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Living on Ohlone Land

A historic effort to repatriate East Bay land to Ohlone descendants marks a turning point for indigenous cultural renewal and prompts the question: What does it mean to live on indigenous land?



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At the time, this line was a popular expression of American exceptionalism and the realization of "Manifest Destiny," the belief that the United States was destined for Western expansion originating from the initial colonies along the Atlantic seaboard to the Pacific Ocean. In practice, this expansion meant the destruction or near-destruction of a diverse array of indigenous people. And this process of cultural erasure did not end with the Gold Rush and its immediate aftermath.

Soon after the establishment of the city of Berkeley in the mid-19th century, the West Berkeley Shellmound began to be removed and sold as garden fertilizer, chicken feed, material for grading dirt roads, and surfacing tennis courts. It suffered further damage with the construction of Southern Pacific railroad tracks in 1877 and the creation of various factories along the bayshore.

In 1909, the top of the mound was still one to one-and-a-half meters above the high tide line when Berkeley archeologist Nels Nelson completed his study documenting 425 shellmounds in the Bay Area, showing the West Berkeley mound spread out in a wide ellipse along Strawberry Creek. By the 1950s, the top was flattened to be used as a base for a water tank.

But the remains of the shellmound and village site are still a vital part of contemporary Chochenyo Ohlone culture. And as they fight to protect the remaining sacred sites that help define that culture, they are also working toward its restoration.

Part of the Sogorea Te Land Trust's work necessarily involves restoring old names for the lands, waterways, and territories in the East Bay — and also generating new ones that express renewed cultural vibrancy. The names of places and people can reflect entire worldviews. And, in contrast to the society of which Frederick Billings was a part, the Chochenyo Ohlone's world is historically an animistic one, in which every place, creature, and thing carries spiritual and cultural significance.

Standing in front of the miniature model of an Ohlone dance arbor at the back end of the 105th Ave. property, Corrina Gould points to where San Leandro Creek meanders under the roaring traffic of Highway 880. Her relatives on her maternal side come from a village known as Lisjan (pronounced Lih-Shawn), she explained, which likely overlapped the Planting Justice land or was located near it.

"We are directly in alignment with where my family comes from," she said. "And we didn't plan that. The ancestors arranged it to happen this way."

Lisjan is also the original name given by Ohlone people to San Leandro Creek, a name Gould and other Ohlone people from the Confederated Villages of Lisjan have now reasserted. The creek formed a marker between two different territories. On one side is Huichin, which now includes Oakland, Alameda, Berkeley, Albany, and Emeryville. On the other is Yrgin, which encompasses modern-day San Leandro, San Lorenzo, Hayward, and Castro Valley.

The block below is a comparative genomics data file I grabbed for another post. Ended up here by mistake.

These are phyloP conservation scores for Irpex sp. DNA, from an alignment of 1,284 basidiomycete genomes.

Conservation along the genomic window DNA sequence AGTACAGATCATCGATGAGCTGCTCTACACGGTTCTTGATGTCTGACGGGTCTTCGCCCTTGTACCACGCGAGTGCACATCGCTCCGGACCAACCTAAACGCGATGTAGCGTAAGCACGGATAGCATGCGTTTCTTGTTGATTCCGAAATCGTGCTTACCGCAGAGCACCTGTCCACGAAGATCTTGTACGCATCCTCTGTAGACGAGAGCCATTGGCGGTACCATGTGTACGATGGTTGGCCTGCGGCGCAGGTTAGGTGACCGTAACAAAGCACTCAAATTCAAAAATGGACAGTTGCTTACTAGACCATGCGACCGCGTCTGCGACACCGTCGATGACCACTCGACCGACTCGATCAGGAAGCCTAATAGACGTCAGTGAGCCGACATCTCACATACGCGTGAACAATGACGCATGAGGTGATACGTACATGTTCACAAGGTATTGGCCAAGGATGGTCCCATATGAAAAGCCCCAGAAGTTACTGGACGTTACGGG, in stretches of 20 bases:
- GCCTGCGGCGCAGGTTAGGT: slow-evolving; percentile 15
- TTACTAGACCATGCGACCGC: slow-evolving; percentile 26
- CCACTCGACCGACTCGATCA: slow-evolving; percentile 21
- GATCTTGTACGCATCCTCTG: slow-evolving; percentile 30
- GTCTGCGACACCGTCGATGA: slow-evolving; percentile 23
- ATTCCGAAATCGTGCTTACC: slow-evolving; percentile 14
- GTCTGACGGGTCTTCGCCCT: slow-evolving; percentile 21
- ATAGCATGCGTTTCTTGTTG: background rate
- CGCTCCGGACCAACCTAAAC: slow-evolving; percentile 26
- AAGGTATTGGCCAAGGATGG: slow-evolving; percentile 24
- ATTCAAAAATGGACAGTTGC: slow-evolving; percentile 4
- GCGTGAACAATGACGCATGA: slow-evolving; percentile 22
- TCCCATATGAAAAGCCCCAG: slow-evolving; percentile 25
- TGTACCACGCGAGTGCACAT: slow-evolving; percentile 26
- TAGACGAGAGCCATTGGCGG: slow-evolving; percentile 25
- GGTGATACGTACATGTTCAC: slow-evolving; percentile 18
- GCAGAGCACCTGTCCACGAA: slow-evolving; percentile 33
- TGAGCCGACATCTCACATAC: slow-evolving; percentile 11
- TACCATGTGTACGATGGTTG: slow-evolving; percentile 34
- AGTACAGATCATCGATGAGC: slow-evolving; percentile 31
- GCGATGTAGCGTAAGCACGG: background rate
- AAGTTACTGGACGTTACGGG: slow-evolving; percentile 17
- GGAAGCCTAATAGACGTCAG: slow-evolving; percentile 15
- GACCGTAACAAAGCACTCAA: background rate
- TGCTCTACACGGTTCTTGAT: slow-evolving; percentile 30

The 105th Avenue project is an expression of the Sogorea Te Land Trust's vision of re-invigorating indigenous culture, while also in many cases offering non-indigenous people a place of safety where they can remember and practice different ways of living. The land trust will emphasize providing access to land in neighborhoods where such connections are hard to come by, often due to economic circumstances, Johnella LaRose explained.

"We call this the 'land of the forgotten,'" she said.

Built shortly after World War II, first as a whites-only neighborhood and then gradually becoming a white-flight red-zone in the mid-to-late '50s, Sobrante Park is now a working-class Black neighborhood that has seen massive disinvestment and historic red-lining. The neighborhood has few employment opportunities. The closest food store to the Planting Justice nursery is a Food Maxx, located a half-hour away by foot.

The nursery markedly contrasts with its surroundings while also seeming comfortably at home in them. Known as Rolling River Nursery, it features nationwide clientele and has one of the most biodiverse selections of fruit trees in the country. It has 15 full-time employees, Planting Justice's Raders said, the majority of whom live within two blocks of the site. And the arrival of the Sogorea Te Land Trust has had an immediate uplifting impact both on the nursery and the neighborhood as a whole, he said. "It's helped people here see the sacredness of their work."

"Traditionally, when people came to our lands, it was our responsibility to take care of them," Gould said. "So, of course, we want to have spaces for folks to be a part of."

Underlying the land trust's ambitions is the question of funding. In the case of the 105th Ave. parcel, Planting Justice needs to raise an additional $600,000 before it owns the land outright and can deed it to the land trust. At that point, it will lease the land back from the land trust to continue operating the nursery. Planting Justice is also seeking to raise $2 million to acquire and renovate an additional three-acre nursery site two parcels east of the existing nursery, which has been contaminated with chemical run-off, where they hope to establish an aquaponics farm capable of growing 500,000 pounds of food per year. This land would also be donated to the Sogorea Te Land Trust.


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